Prof. Marcelo Calderón and co-workers (Freie Universität Berlin and University of Potsdam) have presented a method which solves this problem using nanocarrier systems. They’ve synthesized thermoresponsive nanogels which they’ve used to encapsulate the anti-TNFα fusion protein etanercept. This happens to be a pretty big protein used for the treatment of psoriasis and arthritis. Importantly, the encapsulation process, does not change its structure. Now, the protein, encapsulated in the nanogel, crosses the barrier effectively delivering the treatment.
They’ve reported their findings in Threranostics and their research made it to its cover.
We designed the picture under the close supervision of Prof. Sarah Hedtrich and Prof. Marcelo Calderón.
Fingermark evidence has been, and still is, extensively used in criminal investigations. But it is not about its shape and marks anymore. Chemistry and biology joined the game. At Prof. Marcel de Puit lab (Netherlands Forensic Institute), they are studying amino acid profiles obtained from fingerprints. They have come up with a method for the separation and quantification of amino acids from fingerprint.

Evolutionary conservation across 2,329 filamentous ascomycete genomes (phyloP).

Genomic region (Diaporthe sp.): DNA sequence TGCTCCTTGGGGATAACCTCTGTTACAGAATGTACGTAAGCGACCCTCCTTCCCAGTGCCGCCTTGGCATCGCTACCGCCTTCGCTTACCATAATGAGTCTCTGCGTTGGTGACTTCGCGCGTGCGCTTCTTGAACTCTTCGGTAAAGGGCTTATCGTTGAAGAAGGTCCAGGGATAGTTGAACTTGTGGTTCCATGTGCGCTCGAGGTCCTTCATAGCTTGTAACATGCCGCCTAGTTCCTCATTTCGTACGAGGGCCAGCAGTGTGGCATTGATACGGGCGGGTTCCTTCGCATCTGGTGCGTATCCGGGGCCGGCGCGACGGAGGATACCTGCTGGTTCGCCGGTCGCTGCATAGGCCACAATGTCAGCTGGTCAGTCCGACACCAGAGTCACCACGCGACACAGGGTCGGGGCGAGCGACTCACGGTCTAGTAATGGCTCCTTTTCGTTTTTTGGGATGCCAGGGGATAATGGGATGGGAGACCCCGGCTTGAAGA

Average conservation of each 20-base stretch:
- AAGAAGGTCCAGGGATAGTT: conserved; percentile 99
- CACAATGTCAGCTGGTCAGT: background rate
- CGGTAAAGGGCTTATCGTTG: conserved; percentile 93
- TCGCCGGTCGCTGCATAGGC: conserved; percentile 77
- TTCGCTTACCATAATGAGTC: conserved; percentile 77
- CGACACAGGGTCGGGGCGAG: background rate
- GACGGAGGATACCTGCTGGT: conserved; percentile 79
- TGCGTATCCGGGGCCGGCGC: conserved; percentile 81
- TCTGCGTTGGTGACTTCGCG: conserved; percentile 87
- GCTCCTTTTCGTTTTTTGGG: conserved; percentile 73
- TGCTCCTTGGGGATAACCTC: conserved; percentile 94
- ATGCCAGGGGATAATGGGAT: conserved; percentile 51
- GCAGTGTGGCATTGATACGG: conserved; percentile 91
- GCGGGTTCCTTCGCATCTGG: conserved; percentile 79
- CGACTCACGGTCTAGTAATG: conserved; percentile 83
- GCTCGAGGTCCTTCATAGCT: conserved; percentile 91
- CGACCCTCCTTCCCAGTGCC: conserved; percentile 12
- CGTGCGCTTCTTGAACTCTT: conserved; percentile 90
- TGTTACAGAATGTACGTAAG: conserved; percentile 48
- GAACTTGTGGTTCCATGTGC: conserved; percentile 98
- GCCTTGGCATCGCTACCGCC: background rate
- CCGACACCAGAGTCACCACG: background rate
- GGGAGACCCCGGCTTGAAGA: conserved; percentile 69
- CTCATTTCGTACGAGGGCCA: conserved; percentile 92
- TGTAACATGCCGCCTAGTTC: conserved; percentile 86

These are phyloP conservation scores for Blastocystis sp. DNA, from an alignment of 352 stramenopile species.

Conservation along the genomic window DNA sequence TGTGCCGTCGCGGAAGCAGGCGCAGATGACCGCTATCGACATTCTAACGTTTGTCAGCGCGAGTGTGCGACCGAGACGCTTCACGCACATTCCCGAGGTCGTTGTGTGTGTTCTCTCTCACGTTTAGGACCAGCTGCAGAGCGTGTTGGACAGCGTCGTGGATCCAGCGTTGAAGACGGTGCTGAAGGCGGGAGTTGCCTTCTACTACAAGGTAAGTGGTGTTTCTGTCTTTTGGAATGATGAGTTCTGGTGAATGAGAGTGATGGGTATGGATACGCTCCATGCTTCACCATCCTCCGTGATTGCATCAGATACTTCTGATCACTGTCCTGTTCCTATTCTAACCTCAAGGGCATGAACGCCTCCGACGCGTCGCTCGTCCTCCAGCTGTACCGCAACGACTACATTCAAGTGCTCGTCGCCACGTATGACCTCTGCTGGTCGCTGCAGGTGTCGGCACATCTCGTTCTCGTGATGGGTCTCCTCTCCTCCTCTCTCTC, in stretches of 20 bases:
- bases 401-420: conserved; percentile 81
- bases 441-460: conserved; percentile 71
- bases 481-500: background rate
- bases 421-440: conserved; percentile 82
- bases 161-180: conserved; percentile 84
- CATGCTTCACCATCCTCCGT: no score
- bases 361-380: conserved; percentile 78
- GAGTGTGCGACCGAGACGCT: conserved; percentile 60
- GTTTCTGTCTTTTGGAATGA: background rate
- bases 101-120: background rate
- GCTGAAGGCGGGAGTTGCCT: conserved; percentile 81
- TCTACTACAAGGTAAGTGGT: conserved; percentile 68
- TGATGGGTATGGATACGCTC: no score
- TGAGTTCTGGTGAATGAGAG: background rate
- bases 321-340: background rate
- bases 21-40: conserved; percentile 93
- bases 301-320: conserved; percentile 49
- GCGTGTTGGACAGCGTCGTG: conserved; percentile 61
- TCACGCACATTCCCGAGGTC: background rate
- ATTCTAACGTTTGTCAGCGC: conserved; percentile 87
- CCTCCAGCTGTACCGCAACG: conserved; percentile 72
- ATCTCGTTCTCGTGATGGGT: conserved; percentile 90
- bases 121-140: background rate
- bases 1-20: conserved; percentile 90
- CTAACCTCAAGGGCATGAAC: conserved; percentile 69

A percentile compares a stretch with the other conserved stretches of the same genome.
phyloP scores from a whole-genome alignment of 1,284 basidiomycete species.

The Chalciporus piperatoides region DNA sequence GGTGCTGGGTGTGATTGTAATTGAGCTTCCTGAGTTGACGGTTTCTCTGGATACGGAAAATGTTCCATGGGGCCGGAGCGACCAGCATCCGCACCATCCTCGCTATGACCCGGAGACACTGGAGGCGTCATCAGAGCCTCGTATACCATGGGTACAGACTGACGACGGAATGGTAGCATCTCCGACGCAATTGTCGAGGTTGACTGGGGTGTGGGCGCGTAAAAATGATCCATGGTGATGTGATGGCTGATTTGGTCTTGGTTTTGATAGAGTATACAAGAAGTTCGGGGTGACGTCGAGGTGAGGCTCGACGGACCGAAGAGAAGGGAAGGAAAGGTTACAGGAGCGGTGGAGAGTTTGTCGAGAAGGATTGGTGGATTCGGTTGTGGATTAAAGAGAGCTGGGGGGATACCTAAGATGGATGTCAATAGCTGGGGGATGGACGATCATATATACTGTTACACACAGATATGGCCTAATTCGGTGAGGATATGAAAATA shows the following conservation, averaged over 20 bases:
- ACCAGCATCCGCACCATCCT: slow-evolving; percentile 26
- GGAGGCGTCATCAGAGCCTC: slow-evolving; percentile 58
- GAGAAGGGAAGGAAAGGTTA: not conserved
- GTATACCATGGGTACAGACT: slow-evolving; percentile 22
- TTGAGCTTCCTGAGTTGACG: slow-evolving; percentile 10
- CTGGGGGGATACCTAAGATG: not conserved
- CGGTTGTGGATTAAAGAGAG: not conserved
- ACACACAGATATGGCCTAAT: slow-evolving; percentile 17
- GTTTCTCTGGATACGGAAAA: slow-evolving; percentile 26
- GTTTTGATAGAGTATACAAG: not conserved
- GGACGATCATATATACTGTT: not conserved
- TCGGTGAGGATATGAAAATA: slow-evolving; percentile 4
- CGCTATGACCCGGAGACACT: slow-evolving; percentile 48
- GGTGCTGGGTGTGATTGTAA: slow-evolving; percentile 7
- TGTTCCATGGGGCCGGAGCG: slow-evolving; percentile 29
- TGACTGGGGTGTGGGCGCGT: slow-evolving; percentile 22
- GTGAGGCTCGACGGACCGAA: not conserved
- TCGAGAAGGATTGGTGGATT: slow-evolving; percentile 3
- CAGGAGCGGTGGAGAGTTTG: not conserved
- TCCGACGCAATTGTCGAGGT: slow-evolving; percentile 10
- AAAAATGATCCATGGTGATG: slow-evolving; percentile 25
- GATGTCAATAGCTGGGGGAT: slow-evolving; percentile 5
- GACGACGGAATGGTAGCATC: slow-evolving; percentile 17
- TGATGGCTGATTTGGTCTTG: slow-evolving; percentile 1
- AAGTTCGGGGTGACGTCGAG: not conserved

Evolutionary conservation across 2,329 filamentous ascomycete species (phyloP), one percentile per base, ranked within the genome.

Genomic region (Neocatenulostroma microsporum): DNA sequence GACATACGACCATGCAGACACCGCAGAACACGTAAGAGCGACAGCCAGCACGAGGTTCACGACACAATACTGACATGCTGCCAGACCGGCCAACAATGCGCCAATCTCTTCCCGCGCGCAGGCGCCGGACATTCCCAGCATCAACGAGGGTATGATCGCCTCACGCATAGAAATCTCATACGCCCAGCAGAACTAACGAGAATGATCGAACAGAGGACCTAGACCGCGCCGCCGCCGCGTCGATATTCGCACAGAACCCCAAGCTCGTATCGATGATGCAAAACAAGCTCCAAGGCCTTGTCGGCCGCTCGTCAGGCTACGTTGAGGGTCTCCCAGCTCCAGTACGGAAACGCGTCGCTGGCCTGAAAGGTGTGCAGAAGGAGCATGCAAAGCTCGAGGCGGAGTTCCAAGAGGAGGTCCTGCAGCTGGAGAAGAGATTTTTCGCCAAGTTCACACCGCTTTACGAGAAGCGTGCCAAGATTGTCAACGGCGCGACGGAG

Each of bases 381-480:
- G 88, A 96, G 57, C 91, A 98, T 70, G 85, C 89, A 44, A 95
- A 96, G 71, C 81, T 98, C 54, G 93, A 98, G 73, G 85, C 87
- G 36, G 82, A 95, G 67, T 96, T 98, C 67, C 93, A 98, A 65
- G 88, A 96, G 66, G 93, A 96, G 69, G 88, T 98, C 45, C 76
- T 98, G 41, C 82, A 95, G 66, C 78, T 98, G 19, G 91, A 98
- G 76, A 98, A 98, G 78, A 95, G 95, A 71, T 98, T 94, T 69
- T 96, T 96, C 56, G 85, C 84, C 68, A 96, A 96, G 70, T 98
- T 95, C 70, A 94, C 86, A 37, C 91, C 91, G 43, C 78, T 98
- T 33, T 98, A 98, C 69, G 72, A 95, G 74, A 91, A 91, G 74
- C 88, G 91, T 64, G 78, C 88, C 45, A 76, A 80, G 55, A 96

With the help of Ward van Helmond, first author of the article, we designed this image, that made it to the cover of Analytical Methods.
It is reassuring to know that there are people working so we don’t have smallpox or polio. At Rosario Moratalla’s lab they are trying to crack Parkinson’s disease. In one of their latter works, directed by Dr. Patricia García-Sanz and Prof. Rosario Moratalla, they explore how certain mutations in the GBA1 gene, increase the risk of developing Parkinson’s disease.
Actually they show a possible connection between the loss of β-glucocerebrosidase-1 function, cholesterol accumulation, and the disruption of cellular homeostasis in GBA1-PD. This work has appeared in the cover of Movement Disorders Journal.
We made this picture showing the effect of the mutation with the close supervision of Dr. Patricia García-Sanz.
2D crystals seem to be here to stay. And it was time to make a review on the essential aspects of graphene and the new families of semiconducting 2D materials. Prof. Francisco Guinea (IMDEA Nanociencia) et al present minimal theoretical models for various materials. And also present some of the exciting new possibilities offered by 2D crystals.
This work deserved the cover of Chemical Society Reviews.
Do you remember the famous quantum corrals? (see figure below)
Well, lets say that Prof. Thomas A. Jung and co-workers have gone way further than that. During 2016, they presented a quantum breadboard, composed of a 2D metalorganic network creating surface state derived quantum well states in the pores. Scanning probe microscopy manipulation of Xe atoms was used to configure the Xe population of the pores, which affects the quantum state of the 2D array or breadboard.